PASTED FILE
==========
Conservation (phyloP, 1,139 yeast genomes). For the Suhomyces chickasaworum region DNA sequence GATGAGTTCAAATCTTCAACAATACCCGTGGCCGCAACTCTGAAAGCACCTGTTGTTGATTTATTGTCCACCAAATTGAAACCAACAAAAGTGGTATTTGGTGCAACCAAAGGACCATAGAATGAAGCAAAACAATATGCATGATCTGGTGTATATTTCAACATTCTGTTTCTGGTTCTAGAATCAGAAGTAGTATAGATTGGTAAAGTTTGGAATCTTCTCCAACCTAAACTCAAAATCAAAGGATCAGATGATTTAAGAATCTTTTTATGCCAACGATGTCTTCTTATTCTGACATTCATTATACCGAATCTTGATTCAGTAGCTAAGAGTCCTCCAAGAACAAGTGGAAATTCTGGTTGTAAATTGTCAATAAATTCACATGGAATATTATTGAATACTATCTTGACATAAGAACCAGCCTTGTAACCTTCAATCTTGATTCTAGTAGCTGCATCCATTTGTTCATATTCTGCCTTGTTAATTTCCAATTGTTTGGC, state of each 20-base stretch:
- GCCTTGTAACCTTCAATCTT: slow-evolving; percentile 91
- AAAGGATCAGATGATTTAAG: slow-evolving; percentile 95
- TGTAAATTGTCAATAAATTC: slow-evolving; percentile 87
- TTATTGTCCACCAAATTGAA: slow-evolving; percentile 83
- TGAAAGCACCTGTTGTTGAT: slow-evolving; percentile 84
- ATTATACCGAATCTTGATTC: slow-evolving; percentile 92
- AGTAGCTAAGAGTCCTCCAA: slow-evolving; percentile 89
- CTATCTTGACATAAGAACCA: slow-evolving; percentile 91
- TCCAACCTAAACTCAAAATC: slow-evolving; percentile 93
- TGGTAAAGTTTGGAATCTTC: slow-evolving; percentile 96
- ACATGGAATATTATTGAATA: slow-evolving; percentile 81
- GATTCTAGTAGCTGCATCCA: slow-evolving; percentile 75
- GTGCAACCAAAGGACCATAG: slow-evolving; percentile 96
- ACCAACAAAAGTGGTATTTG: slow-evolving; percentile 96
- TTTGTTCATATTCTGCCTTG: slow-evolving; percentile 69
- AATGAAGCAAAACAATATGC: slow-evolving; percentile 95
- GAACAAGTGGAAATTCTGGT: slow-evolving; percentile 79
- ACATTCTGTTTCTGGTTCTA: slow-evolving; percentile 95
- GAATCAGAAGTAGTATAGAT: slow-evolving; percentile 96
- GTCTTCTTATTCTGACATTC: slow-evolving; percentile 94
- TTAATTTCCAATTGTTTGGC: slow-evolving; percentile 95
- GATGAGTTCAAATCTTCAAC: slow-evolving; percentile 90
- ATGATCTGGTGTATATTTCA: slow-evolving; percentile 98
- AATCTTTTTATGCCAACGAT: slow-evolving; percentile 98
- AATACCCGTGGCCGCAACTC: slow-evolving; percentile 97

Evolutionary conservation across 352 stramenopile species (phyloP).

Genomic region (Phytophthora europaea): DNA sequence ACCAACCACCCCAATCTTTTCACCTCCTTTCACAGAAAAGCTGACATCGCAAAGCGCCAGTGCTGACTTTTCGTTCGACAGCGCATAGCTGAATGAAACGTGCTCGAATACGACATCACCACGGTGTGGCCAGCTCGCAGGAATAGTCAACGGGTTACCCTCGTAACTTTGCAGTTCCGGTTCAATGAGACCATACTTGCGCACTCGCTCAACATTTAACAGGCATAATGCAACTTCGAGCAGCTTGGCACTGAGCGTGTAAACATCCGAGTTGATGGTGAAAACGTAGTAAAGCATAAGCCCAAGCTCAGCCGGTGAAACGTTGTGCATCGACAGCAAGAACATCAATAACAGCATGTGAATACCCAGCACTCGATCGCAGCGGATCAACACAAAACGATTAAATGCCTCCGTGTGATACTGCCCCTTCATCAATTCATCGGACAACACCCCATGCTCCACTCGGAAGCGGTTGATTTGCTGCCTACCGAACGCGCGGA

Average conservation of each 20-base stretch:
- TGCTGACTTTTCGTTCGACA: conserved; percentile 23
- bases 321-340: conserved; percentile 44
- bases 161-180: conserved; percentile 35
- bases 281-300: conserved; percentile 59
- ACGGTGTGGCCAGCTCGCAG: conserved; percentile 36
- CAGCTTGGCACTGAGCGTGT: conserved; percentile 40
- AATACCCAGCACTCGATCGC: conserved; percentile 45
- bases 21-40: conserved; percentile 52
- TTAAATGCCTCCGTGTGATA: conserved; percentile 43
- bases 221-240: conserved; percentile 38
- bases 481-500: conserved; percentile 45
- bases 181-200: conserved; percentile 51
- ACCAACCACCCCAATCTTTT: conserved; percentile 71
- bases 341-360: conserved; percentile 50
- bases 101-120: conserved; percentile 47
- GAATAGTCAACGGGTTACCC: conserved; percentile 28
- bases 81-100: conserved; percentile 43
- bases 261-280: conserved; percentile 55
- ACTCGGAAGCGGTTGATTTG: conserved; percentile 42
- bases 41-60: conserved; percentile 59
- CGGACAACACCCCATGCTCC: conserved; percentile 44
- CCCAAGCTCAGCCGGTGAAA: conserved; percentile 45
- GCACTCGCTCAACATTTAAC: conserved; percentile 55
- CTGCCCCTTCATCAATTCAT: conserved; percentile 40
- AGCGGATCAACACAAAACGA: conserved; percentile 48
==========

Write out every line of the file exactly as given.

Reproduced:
Conservation (phyloP, 1,139 yeast genomes). For the Suhomyces chickasaworum region DNA sequence GATGAGTTCAAATCTTCAACAATACCCGTGGCCGCAACTCTGAAAGCACCTGTTGTTGATTTATTGTCCACCAAATTGAAACCAACAAAAGTGGTATTTGGTGCAACCAAAGGACCATAGAATGAAGCAAAACAATATGCATGATCTGGTGTATATTTCAACATTCTGTTTCTGGTTCTAGAATCAGAAGTAGTATAGATTGGTAAAGTTTGGAATCTTCTCCAACCTAAACTCAAAATCAAAGGATCAGATGATTTAAGAATCTTTTTATGCCAACGATGTCTTCTTATTCTGACATTCATTATACCGAATCTTGATTCAGTAGCTAAGAGTCCTCCAAGAACAAGTGGAAATTCTGGTTGTAAATTGTCAATAAATTCACATGGAATATTATTGAATACTATCTTGACATAAGAACCAGCCTTGTAACCTTCAATCTTGATTCTAGTAGCTGCATCCATTTGTTCATATTCTGCCTTGTTAATTTCCAATTGTTTGGC, state of each 20-base stretch:
- GCCTTGTAACCTTCAATCTT: slow-evolving; percentile 91
- AAAGGATCAGATGATTTAAG: slow-evolving; percentile 95
- TGTAAATTGTCAATAAATTC: slow-evolving; percentile 87
- TTATTGTCCACCAAATTGAA: slow-evolving; percentile 83
- TGAAAGCACCTGTTGTTGAT: slow-evolving; percentile 84
- ATTATACCGAATCTTGATTC: slow-evolving; percentile 92
- AGTAGCTAAGAGTCCTCCAA: slow-evolving; percentile 89
- CTATCTTGACATAAGAACCA: slow-evolving; percentile 91
- TCCAACCTAAACTCAAAATC: slow-evolving; percentile 93
- TGGTAAAGTTTGGAATCTTC: slow-evolving; percentile 96
- ACATGGAATATTATTGAATA: slow-evolving; percentile 81
- GATTCTAGTAGCTGCATCCA: slow-evolving; percentile 75
- GTGCAACCAAAGGACCATAG: slow-evolving; percentile 96
- ACCAACAAAAGTGGTATTTG: slow-evolving; percentile 96
- TTTGTTCATATTCTGCCTTG: slow-evolving; percentile 69
- AATGAAGCAAAACAATATGC: slow-evolving; percentile 95
- GAACAAGTGGAAATTCTGGT: slow-evolving; percentile 79
- ACATTCTGTTTCTGGTTCTA: slow-evolving; percentile 95
- GAATCAGAAGTAGTATAGAT: slow-evolving; percentile 96
- GTCTTCTTATTCTGACATTC: slow-evolving; percentile 94
- TTAATTTCCAATTGTTTGGC: slow-evolving; percentile 95
- GATGAGTTCAAATCTTCAAC: slow-evolving; percentile 90
- ATGATCTGGTGTATATTTCA: slow-evolving; percentile 98
- AATCTTTTTATGCCAACGAT: slow-evolving; percentile 98
- AATACCCGTGGCCGCAACTC: slow-evolving; percentile 97

Evolutionary conservation across 352 stramenopile species (phyloP).

Genomic region (Phytophthora europaea): DNA sequence ACCAACCACCCCAATCTTTTCACCTCCTTTCACAGAAAAGCTGACATCGCAAAGCGCCAGTGCTGACTTTTCGTTCGACAGCGCATAGCTGAATGAAACGTGCTCGAATACGACATCACCACGGTGTGGCCAGCTCGCAGGAATAGTCAACGGGTTACCCTCGTAACTTTGCAGTTCCGGTTCAATGAGACCATACTTGCGCACTCGCTCAACATTTAACAGGCATAATGCAACTTCGAGCAGCTTGGCACTGAGCGTGTAAACATCCGAGTTGATGGTGAAAACGTAGTAAAGCATAAGCCCAAGCTCAGCCGGTGAAACGTTGTGCATCGACAGCAAGAACATCAATAACAGCATGTGAATACCCAGCACTCGATCGCAGCGGATCAACACAAAACGATTAAATGCCTCCGTGTGATACTGCCCCTTCATCAATTCATCGGACAACACCCCATGCTCCACTCGGAAGCGGTTGATTTGCTGCCTACCGAACGCGCGGA

Average conservation of each 20-base stretch:
- TGCTGACTTTTCGTTCGACA: conserved; percentile 23
- bases 321-340: conserved; percentile 44
- bases 161-180: conserved; percentile 35
- bases 281-300: conserved; percentile 59
- ACGGTGTGGCCAGCTCGCAG: conserved; percentile 36
- CAGCTTGGCACTGAGCGTGT: conserved; percentile 40
- AATACCCAGCACTCGATCGC: conserved; percentile 45
- bases 21-40: conserved; percentile 52
- TTAAATGCCTCCGTGTGATA: conserved; percentile 43
- bases 221-240: conserved; percentile 38
- bases 481-500: conserved; percentile 45
- bases 181-200: conserved; percentile 51
- ACCAACCACCCCAATCTTTT: conserved; percentile 71
- bases 341-360: conserved; percentile 50
- bases 101-120: conserved; percentile 47
- GAATAGTCAACGGGTTACCC: conserved; percentile 28
- bases 81-100: conserved; percentile 43
- bases 261-280: conserved; percentile 55
- ACTCGGAAGCGGTTGATTTG: conserved; percentile 42
- bases 41-60: conserved; percentile 59
- CGGACAACACCCCATGCTCC: conserved; percentile 44
- CCCAAGCTCAGCCGGTGAAA: conserved; percentile 45
- GCACTCGCTCAACATTTAAC: conserved; percentile 55
- CTGCCCCTTCATCAATTCAT: conserved; percentile 40
- AGCGGATCAACACAAAACGA: conserved; percentile 48